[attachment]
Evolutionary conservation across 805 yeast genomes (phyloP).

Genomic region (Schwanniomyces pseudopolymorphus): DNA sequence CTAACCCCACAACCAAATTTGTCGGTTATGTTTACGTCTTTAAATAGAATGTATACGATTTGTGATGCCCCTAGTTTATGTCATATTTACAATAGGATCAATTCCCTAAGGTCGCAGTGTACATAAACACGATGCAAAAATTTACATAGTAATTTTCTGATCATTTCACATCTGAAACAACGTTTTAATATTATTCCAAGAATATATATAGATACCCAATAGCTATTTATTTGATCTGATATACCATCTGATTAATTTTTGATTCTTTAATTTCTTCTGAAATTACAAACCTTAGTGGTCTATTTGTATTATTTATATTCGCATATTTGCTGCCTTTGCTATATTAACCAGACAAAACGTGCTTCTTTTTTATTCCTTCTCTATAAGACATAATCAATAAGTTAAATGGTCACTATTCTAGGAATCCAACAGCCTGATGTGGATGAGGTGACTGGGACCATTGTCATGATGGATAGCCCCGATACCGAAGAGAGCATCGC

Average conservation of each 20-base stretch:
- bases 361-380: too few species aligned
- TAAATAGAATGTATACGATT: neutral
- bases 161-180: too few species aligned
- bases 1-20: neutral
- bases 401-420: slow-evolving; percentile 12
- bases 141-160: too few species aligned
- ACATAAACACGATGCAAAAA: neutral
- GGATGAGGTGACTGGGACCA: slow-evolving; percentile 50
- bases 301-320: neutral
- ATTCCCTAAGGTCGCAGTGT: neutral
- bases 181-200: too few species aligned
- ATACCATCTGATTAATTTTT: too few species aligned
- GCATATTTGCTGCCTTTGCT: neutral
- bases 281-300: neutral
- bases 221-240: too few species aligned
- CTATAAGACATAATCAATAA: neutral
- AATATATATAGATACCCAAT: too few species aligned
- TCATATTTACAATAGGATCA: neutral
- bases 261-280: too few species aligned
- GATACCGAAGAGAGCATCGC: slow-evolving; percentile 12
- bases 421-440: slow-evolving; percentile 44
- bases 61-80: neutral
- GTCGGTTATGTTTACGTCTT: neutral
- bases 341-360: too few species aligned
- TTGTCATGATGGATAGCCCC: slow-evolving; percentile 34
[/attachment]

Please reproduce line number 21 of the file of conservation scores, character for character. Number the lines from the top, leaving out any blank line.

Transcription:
- TCATATTTACAATAGGATCA: neutral